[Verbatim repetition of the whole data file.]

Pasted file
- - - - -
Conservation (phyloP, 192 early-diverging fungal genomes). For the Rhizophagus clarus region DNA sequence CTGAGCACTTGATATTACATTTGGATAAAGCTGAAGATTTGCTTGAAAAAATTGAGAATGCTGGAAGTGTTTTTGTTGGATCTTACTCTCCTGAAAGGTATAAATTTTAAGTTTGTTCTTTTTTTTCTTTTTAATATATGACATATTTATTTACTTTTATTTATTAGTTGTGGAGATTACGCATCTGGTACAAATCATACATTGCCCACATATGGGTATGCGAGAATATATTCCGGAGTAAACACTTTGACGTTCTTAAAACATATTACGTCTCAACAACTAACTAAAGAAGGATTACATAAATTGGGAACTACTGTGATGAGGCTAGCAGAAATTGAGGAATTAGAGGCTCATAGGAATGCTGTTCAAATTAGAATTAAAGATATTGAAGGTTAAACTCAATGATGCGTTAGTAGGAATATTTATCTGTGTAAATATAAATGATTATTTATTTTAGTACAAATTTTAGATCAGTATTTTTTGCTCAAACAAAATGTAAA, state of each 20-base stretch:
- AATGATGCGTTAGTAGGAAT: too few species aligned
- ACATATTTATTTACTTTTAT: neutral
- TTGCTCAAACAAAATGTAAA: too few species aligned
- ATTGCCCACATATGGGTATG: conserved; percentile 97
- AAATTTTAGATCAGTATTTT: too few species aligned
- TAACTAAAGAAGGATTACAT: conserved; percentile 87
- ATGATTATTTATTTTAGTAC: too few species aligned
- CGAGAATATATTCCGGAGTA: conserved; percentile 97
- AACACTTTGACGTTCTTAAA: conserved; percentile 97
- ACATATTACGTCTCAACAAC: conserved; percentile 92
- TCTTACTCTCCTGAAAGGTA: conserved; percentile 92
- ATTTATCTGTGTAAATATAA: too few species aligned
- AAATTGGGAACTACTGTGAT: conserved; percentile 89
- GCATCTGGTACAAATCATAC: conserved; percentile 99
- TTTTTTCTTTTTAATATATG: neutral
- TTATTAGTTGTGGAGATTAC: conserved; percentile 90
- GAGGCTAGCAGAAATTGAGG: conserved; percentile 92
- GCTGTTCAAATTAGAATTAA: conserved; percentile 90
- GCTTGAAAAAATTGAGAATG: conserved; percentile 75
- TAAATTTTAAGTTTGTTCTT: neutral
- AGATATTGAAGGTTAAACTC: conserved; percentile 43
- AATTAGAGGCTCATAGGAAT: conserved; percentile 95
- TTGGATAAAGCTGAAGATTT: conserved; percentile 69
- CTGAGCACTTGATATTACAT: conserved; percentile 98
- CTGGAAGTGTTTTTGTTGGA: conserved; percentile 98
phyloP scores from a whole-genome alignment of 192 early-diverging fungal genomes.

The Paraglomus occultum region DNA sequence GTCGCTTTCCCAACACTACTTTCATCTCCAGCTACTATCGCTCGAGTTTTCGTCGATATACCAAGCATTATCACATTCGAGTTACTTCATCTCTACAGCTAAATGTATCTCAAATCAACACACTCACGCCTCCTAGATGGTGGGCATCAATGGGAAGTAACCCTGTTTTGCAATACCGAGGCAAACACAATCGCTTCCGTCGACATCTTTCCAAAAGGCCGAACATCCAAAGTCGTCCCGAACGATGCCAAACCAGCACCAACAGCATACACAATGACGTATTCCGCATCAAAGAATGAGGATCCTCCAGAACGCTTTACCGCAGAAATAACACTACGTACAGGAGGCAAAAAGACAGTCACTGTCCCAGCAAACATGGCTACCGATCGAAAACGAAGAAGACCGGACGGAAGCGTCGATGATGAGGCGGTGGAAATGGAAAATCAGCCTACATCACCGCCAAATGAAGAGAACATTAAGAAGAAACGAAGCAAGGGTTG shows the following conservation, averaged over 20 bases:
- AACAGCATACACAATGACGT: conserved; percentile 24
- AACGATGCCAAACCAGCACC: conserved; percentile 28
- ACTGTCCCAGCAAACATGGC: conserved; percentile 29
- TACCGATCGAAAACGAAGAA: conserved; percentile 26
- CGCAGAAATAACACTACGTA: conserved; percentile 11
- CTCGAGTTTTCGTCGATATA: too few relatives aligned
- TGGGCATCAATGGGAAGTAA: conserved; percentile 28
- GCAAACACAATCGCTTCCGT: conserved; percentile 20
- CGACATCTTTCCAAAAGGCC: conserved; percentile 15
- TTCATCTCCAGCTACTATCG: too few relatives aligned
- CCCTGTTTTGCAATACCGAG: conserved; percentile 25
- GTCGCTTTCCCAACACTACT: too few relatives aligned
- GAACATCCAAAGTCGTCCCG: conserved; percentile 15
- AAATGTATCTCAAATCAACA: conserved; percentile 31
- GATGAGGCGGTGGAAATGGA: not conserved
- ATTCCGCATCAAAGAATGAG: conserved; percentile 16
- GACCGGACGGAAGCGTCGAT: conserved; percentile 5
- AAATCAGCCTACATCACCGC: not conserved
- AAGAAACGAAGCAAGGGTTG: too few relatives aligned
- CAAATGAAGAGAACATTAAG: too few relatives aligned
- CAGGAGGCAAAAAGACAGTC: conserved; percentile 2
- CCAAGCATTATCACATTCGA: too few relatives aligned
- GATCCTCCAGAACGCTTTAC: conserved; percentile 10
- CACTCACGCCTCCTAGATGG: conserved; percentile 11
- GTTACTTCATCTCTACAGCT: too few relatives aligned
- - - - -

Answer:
Conservation (phyloP, 192 early-diverging fungal genomes). For the Rhizophagus clarus region DNA sequence CTGAGCACTTGATATTACATTTGGATAAAGCTGAAGATTTGCTTGAAAAAATTGAGAATGCTGGAAGTGTTTTTGTTGGATCTTACTCTCCTGAAAGGTATAAATTTTAAGTTTGTTCTTTTTTTTCTTTTTAATATATGACATATTTATTTACTTTTATTTATTAGTTGTGGAGATTACGCATCTGGTACAAATCATACATTGCCCACATATGGGTATGCGAGAATATATTCCGGAGTAAACACTTTGACGTTCTTAAAACATATTACGTCTCAACAACTAACTAAAGAAGGATTACATAAATTGGGAACTACTGTGATGAGGCTAGCAGAAATTGAGGAATTAGAGGCTCATAGGAATGCTGTTCAAATTAGAATTAAAGATATTGAAGGTTAAACTCAATGATGCGTTAGTAGGAATATTTATCTGTGTAAATATAAATGATTATTTATTTTAGTACAAATTTTAGATCAGTATTTTTTGCTCAAACAAAATGTAAA, state of each 20-base stretch:
- AATGATGCGTTAGTAGGAAT: too few species aligned
- ACATATTTATTTACTTTTAT: neutral
- TTGCTCAAACAAAATGTAAA: too few species aligned
- ATTGCCCACATATGGGTATG: conserved; percentile 97
- AAATTTTAGATCAGTATTTT: too few species aligned
- TAACTAAAGAAGGATTACAT: conserved; percentile 87
- ATGATTATTTATTTTAGTAC: too few species aligned
- CGAGAATATATTCCGGAGTA: conserved; percentile 97
- AACACTTTGACGTTCTTAAA: conserved; percentile 97
- ACATATTACGTCTCAACAAC: conserved; percentile 92
- TCTTACTCTCCTGAAAGGTA: conserved; percentile 92
- ATTTATCTGTGTAAATATAA: too few species aligned
- AAATTGGGAACTACTGTGAT: conserved; percentile 89
- GCATCTGGTACAAATCATAC: conserved; percentile 99
- TTTTTTCTTTTTAATATATG: neutral
- TTATTAGTTGTGGAGATTAC: conserved; percentile 90
- GAGGCTAGCAGAAATTGAGG: conserved; percentile 92
- GCTGTTCAAATTAGAATTAA: conserved; percentile 90
- GCTTGAAAAAATTGAGAATG: conserved; percentile 75
- TAAATTTTAAGTTTGTTCTT: neutral
- AGATATTGAAGGTTAAACTC: conserved; percentile 43
- AATTAGAGGCTCATAGGAAT: conserved; percentile 95
- TTGGATAAAGCTGAAGATTT: conserved; percentile 69
- CTGAGCACTTGATATTACAT: conserved; percentile 98
- CTGGAAGTGTTTTTGTTGGA: conserved; percentile 98
phyloP scores from a whole-genome alignment of 192 early-diverging fungal genomes.

The Paraglomus occultum region DNA sequence GTCGCTTTCCCAACACTACTTTCATCTCCAGCTACTATCGCTCGAGTTTTCGTCGATATACCAAGCATTATCACATTCGAGTTACTTCATCTCTACAGCTAAATGTATCTCAAATCAACACACTCACGCCTCCTAGATGGTGGGCATCAATGGGAAGTAACCCTGTTTTGCAATACCGAGGCAAACACAATCGCTTCCGTCGACATCTTTCCAAAAGGCCGAACATCCAAAGTCGTCCCGAACGATGCCAAACCAGCACCAACAGCATACACAATGACGTATTCCGCATCAAAGAATGAGGATCCTCCAGAACGCTTTACCGCAGAAATAACACTACGTACAGGAGGCAAAAAGACAGTCACTGTCCCAGCAAACATGGCTACCGATCGAAAACGAAGAAGACCGGACGGAAGCGTCGATGATGAGGCGGTGGAAATGGAAAATCAGCCTACATCACCGCCAAATGAAGAGAACATTAAGAAGAAACGAAGCAAGGGTTG shows the following conservation, averaged over 20 bases:
- AACAGCATACACAATGACGT: conserved; percentile 24
- AACGATGCCAAACCAGCACC: conserved; percentile 28
- ACTGTCCCAGCAAACATGGC: conserved; percentile 29
- TACCGATCGAAAACGAAGAA: conserved; percentile 26
- CGCAGAAATAACACTACGTA: conserved; percentile 11
- CTCGAGTTTTCGTCGATATA: too few relatives aligned
- TGGGCATCAATGGGAAGTAA: conserved; percentile 28
- GCAAACACAATCGCTTCCGT: conserved; percentile 20
- CGACATCTTTCCAAAAGGCC: conserved; percentile 15
- TTCATCTCCAGCTACTATCG: too few relatives aligned
- CCCTGTTTTGCAATACCGAG: conserved; percentile 25
- GTCGCTTTCCCAACACTACT: too few relatives aligned
- GAACATCCAAAGTCGTCCCG: conserved; percentile 15
- AAATGTATCTCAAATCAACA: conserved; percentile 31
- GATGAGGCGGTGGAAATGGA: not conserved
- ATTCCGCATCAAAGAATGAG: conserved; percentile 16
- GACCGGACGGAAGCGTCGAT: conserved; percentile 5
- AAATCAGCCTACATCACCGC: not conserved
- AAGAAACGAAGCAAGGGTTG: too few relatives aligned
- CAAATGAAGAGAACATTAAG: too few relatives aligned
- CAGGAGGCAAAAAGACAGTC: conserved; percentile 2
- CCAAGCATTATCACATTCGA: too few relatives aligned
- GATCCTCCAGAACGCTTTAC: conserved; percentile 10
- CACTCACGCCTCCTAGATGG: conserved; percentile 11
- GTTACTTCATCTCTACAGCT: too few relatives aligned